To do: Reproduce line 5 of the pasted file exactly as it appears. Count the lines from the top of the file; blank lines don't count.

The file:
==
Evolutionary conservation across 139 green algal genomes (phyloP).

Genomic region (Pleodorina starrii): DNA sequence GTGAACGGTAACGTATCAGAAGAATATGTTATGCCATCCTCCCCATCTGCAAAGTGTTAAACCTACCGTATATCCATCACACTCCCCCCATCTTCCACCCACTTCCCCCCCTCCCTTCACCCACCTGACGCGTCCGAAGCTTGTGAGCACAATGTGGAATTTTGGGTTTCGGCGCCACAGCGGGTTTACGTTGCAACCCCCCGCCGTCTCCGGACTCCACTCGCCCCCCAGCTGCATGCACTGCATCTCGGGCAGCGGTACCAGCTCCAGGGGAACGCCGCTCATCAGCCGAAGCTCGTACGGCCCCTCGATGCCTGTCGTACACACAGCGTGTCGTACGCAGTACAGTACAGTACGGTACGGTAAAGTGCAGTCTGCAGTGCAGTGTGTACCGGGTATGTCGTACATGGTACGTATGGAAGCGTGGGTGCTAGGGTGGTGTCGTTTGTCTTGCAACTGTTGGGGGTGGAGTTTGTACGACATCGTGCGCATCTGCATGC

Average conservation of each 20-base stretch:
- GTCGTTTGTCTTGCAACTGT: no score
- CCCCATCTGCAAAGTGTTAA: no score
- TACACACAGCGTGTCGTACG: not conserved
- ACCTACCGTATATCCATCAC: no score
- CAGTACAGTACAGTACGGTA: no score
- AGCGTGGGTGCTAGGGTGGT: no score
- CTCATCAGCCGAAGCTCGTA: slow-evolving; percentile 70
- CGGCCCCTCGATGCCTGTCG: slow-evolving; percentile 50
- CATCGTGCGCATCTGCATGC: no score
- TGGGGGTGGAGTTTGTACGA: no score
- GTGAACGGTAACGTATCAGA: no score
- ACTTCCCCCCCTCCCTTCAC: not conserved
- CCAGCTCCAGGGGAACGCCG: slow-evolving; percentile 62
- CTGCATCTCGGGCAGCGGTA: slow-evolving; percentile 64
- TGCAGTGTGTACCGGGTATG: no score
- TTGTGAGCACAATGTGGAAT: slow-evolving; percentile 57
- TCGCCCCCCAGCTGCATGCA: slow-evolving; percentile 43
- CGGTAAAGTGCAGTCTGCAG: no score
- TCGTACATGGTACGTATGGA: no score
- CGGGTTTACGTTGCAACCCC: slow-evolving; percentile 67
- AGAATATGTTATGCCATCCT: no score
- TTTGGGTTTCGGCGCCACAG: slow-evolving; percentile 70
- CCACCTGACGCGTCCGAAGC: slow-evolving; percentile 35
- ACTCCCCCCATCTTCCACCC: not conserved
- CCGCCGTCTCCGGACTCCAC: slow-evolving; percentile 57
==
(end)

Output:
- CCCCATCTGCAAAGTGTTAA: no score